Division of the Golgi apparatus during mitosis in animal cells
In interphase cells, the Golgi probably exists as a single copy, comprising discrete stacks of cisternae linked to each other by tubules that connect equivalent cisternae in adjacent stacks (Rambourg & Clermont, 1990). By immunofluorescence microscopy the Golgi appears as a compact reticulum, located near to the nucleus, most often in the region of the centrioles (Ludford, 1924; Burke et al, 1982).
KeywordsOligomer Histamine Cytosol Ceramide Mast
Unable to display preview. Download preview PDF.
- Birky CW (1983) The partitioning of cytoplasmic organelles at cell division. Int Rev Cytology 15: 49–89Google Scholar
- Nilsson T, Slusarewicz P, Hoe, M, Warren G (1993a) Kin Recognition: A Model for the Retention of Golgi Enzymes. Tr Biochem SciGoogle Scholar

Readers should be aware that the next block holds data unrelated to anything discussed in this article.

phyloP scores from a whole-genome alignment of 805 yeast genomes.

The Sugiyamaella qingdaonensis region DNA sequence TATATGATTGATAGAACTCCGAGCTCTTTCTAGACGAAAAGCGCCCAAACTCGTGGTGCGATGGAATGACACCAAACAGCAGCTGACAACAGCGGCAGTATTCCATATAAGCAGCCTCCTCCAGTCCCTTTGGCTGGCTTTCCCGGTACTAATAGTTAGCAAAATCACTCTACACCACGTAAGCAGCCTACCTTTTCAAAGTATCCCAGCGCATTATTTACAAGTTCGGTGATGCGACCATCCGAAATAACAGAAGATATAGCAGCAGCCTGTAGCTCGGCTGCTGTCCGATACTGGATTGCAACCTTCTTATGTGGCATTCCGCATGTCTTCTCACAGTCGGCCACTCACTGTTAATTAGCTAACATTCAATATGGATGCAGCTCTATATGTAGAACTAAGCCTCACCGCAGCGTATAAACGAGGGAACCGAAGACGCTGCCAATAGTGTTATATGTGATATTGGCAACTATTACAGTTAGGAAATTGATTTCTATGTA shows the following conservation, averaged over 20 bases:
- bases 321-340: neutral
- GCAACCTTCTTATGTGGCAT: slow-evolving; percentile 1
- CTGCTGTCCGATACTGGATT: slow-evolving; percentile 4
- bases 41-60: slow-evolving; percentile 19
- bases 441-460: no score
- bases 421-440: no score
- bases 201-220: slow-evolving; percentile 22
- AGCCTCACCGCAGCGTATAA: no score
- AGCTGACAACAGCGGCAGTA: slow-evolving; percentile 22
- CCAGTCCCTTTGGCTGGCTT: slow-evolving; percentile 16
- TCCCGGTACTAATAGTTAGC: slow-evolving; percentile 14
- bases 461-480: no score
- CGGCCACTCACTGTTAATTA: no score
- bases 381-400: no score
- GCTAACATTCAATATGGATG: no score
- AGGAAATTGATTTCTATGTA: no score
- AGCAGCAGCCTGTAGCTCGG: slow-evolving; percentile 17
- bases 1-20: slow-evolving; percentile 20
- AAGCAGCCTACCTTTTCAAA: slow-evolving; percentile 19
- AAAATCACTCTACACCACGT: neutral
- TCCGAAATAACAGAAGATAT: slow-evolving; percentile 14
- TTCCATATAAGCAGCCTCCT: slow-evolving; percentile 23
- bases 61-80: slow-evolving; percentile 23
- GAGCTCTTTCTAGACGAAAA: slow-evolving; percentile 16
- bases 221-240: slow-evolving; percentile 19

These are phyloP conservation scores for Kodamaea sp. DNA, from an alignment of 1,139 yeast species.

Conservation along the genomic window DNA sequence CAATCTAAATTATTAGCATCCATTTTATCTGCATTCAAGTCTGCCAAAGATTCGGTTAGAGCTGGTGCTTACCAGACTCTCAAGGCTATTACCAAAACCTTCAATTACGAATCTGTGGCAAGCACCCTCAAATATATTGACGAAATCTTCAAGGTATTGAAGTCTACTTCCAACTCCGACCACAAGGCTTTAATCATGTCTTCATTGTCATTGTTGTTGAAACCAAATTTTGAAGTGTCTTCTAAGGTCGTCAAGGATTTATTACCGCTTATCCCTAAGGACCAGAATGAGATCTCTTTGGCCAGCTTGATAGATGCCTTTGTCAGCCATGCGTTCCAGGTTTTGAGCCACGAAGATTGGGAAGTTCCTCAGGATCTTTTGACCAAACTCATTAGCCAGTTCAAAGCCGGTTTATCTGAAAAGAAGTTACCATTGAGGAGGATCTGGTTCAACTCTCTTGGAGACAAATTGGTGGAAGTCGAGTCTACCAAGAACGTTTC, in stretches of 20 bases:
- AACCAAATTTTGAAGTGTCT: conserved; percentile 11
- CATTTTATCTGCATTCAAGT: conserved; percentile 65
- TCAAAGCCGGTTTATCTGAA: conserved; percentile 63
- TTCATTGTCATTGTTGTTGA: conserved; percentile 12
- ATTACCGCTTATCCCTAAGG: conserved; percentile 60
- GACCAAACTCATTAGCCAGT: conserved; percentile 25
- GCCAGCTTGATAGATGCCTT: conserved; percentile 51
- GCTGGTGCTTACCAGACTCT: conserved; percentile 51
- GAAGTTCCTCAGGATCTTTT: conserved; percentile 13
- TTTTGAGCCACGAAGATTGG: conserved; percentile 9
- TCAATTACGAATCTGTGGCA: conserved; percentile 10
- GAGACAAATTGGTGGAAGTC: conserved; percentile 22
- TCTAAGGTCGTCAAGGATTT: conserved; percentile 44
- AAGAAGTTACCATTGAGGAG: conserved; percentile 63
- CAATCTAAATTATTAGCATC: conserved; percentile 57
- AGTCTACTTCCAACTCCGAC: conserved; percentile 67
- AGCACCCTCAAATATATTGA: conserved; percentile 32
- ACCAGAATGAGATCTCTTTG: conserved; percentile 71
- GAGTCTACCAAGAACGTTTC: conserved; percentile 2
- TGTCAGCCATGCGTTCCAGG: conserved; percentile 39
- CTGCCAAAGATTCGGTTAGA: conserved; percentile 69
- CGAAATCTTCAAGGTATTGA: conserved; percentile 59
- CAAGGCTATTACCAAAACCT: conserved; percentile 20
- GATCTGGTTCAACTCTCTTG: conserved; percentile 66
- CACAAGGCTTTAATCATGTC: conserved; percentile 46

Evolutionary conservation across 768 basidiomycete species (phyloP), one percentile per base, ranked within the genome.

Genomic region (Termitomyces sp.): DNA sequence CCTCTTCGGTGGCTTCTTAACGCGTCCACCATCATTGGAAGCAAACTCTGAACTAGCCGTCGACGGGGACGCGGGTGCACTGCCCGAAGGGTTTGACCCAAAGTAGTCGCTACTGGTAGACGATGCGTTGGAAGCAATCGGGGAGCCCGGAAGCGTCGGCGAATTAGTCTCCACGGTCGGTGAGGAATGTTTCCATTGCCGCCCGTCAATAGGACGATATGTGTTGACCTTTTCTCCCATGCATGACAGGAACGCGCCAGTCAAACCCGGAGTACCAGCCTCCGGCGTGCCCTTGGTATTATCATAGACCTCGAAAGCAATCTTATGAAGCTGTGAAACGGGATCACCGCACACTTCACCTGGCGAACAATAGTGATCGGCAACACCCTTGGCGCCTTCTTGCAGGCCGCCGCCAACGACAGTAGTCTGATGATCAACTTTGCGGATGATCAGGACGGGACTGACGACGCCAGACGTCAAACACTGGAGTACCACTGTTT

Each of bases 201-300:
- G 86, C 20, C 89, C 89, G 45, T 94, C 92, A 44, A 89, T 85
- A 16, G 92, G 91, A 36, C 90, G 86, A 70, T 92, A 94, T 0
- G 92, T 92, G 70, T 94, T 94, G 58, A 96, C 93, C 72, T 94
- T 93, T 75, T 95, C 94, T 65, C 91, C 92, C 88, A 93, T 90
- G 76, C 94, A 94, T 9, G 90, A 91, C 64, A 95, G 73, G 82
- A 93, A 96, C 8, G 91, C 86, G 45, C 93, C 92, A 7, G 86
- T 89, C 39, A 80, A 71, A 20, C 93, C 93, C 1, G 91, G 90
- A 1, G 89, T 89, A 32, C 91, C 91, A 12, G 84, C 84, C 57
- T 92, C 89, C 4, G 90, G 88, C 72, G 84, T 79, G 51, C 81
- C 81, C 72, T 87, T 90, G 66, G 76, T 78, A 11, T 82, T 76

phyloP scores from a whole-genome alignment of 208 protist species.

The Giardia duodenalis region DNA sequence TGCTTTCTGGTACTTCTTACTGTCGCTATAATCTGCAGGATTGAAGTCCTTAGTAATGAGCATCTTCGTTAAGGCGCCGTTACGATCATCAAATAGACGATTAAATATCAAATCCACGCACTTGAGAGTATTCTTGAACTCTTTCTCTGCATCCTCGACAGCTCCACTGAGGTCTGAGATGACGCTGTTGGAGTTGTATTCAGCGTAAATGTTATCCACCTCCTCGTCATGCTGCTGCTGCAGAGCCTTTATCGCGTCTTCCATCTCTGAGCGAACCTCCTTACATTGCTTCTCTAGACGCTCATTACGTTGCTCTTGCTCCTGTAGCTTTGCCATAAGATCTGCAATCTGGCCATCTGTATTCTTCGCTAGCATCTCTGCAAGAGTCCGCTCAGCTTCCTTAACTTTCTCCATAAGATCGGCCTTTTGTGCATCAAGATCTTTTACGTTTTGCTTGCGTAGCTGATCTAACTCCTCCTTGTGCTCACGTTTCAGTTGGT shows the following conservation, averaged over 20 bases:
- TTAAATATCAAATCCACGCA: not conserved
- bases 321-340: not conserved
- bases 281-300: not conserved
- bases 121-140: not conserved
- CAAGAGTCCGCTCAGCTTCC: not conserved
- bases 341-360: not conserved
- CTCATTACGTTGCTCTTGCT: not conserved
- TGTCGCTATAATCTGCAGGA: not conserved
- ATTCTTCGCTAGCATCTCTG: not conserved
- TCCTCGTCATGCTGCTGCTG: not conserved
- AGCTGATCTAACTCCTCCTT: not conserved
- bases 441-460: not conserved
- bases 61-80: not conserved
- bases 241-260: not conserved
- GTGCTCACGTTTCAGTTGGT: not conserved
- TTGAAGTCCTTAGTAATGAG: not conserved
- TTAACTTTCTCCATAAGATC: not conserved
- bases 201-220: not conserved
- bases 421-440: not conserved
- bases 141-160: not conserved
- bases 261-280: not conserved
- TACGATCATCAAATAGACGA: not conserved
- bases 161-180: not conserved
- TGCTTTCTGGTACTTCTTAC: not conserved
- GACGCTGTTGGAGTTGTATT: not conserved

- Nilsson T, Hoe MH, Slusarewicz P, Rabouille C, Watson R, Hunte F, Watzele G Berger EG, Warren G (1993c) Kin recognition between medial Golgi enzymes in HeLa cells (submitted)Google Scholar
- Slusarewicz P, Nilsson T, Hui N, Watson R, Warren G (1993) Isolation of a intercisternal matrix that binds medial Golgi enzymes (submitted)Google Scholar
- Souter E, Pypaert M, Warren G (1993) The Golgi stack reassembles during telophase before arrival of proteins transported from the endoplasmic reticulum. J Cell BiolGoogle Scholar
- Warren G (1993) Membrane partitioning during cell division. Ann Rev BiochemGoogle Scholar